The online student news source of Lovejoy High School

The Red Ledger

The online student news source of Lovejoy High School

The Red Ledger

The online student news source of Lovejoy High School

The Red Ledger

Lovejoy Visual Arts Showcase

A Reflection on Student Leadership and Creative Direction

October 24th marked the first Lovejoy Visual Arts showcase of 2023 that all classes could participate in, proudly demonstrating the variety and finesse that is uniquely associated with the program. Students involved had differing levels of experience, ranging from Art I all the way to AP courses in an exhibition that encouraged both personal growth and individual stages of progress. The entirety of the collection was curated by students, and featured several unconventional mediums alongside those you might expect. From sculptural work to plush textiles, the moment I made my first lap around the gallery, I was met with a lasting impression of joy, playfulness, and eclecticism. These aforementioned fuzzy feelings are what drew me in to share the opinions of people who paved its direction hugely: the teachers.  

 

  1. SEIDEL

Mr. Seidel, a true veteran of the art department, teaches Art I to students at the very start of their journey. His career involves many exciting beginnings, as he has the opportunity to view each student’s journey and how their motivations evolve over time. As a testament to his long-lasting career in the district, Mrs. Rivera, whom he actually taught when she was a student herself, has recently been hired as his colleague. 

 

“We start the year with contour drawing, which is essentially learning how to break away from the symbols you may draw when playing pictionary,” Seidel explained when asked about the coursework thus far into the semester. His students have begun “…to see the details that are there instead of assuming.” After understanding the fundamentals, they are able to build and add layers of complexity and personal touch. Following Art 1, if people wish to continue in the program, they tend to either go down the route of specifically 2D or 3D art, such as painting or sculpting. 

 

Every piece in the show was given parameters, but the teachers made an effort to allow the contributors breathing room and flexibility to interpret the brief within their own artistic aesthetic. Seidel specifically stated that he hopes that the prompts he assigns are “…loose enough to let student voices and styles shine though.” He stands by the fact that individuality in creative spaces is not just necessary: it is natural, and would be uncomfortable to suppress. To this effect, ‘art’ is not what is chiseled to begrudgingly fit into constraints, but is, rather, the residue of the artist’s inner psyche that bleeds into it despite. This effortless, somewhat unconscious diffusion of value is the very foundation that inspires creation in the first place. “…your work is sort of like a journal: if you’re having a bad day, it shows, and vice versa.”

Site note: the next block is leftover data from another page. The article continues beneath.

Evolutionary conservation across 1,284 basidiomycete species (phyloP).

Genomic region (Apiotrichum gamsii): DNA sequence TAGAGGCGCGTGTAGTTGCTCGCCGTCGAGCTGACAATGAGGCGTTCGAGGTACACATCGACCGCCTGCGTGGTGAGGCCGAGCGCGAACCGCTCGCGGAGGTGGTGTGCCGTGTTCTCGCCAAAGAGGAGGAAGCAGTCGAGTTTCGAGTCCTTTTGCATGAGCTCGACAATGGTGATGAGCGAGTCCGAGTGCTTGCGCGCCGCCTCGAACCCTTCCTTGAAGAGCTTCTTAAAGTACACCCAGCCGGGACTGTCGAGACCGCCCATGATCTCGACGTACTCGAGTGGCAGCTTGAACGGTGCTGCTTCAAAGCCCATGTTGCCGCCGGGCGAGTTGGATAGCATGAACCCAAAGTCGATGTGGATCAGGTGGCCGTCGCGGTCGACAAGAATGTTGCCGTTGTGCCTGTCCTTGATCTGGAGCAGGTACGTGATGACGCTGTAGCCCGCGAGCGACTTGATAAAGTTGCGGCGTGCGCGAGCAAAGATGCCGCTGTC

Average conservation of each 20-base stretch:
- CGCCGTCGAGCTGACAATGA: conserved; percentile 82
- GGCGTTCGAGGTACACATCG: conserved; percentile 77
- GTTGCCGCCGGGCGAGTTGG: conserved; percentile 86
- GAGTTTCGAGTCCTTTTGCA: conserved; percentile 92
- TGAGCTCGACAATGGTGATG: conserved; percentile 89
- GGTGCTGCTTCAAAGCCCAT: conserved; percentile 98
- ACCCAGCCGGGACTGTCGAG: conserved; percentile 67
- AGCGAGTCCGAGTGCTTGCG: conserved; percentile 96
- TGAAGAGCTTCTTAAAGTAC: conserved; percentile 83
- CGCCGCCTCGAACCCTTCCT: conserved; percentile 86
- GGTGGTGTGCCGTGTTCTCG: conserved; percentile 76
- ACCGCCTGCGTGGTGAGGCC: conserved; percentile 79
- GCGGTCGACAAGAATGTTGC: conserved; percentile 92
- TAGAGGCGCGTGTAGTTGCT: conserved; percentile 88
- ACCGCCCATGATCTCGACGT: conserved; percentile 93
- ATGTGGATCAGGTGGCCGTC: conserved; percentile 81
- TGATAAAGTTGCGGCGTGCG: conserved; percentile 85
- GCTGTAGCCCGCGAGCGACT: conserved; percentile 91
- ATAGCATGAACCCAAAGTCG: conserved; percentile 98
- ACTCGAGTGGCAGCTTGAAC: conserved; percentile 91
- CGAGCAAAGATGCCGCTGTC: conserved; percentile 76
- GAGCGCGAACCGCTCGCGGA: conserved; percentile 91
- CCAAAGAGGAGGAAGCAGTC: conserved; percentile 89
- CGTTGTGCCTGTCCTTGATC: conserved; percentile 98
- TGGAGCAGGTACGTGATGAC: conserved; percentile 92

BELLER

The state of uniqueness of the exhibit stood out to Mrs. Beller as well, who speculated on its unity in color and content, despite the varied works. The teacher would much prefer an incomplete piece that demonstrates growth to something perfectly sterile that originated out of forcefulness. She teaches Drawing and Painting 2, Drawing and Painting 3, and AP Art History. 

 

Beller teaches on-level courses, which are less vigorous and allow more flexibility for students involved in other extracurriculars. Whether they will remain in the LJVA program or otherwise, she forms close, encouraging relationships with each student who crosses the threshold of her classroom. In our interview, Beller explained that “…one of the best things about this show in particular is that it’s a bit funky, a bit eclectic, colorful, lighthearted…you can see layers, and each layer is a process.” The creations were exposed enough to highlight the particular style, personal experiences, and the true nature of the people behind them. 

 

The concept that “creativity loves constraint,” is a common place within most visionary environments, and a quote that Beller repeated herself. The basic ideology describes the biggest struggle of creation: having the motivation to begin. Oftentimes, creative compositions are the least convoluted when outlined by parameters, and taking those first steps in the process are made easier when definite regulations are set. When the same limitations are extended to everyone, a certain level of individual interpretation is required to produce something new and genuine.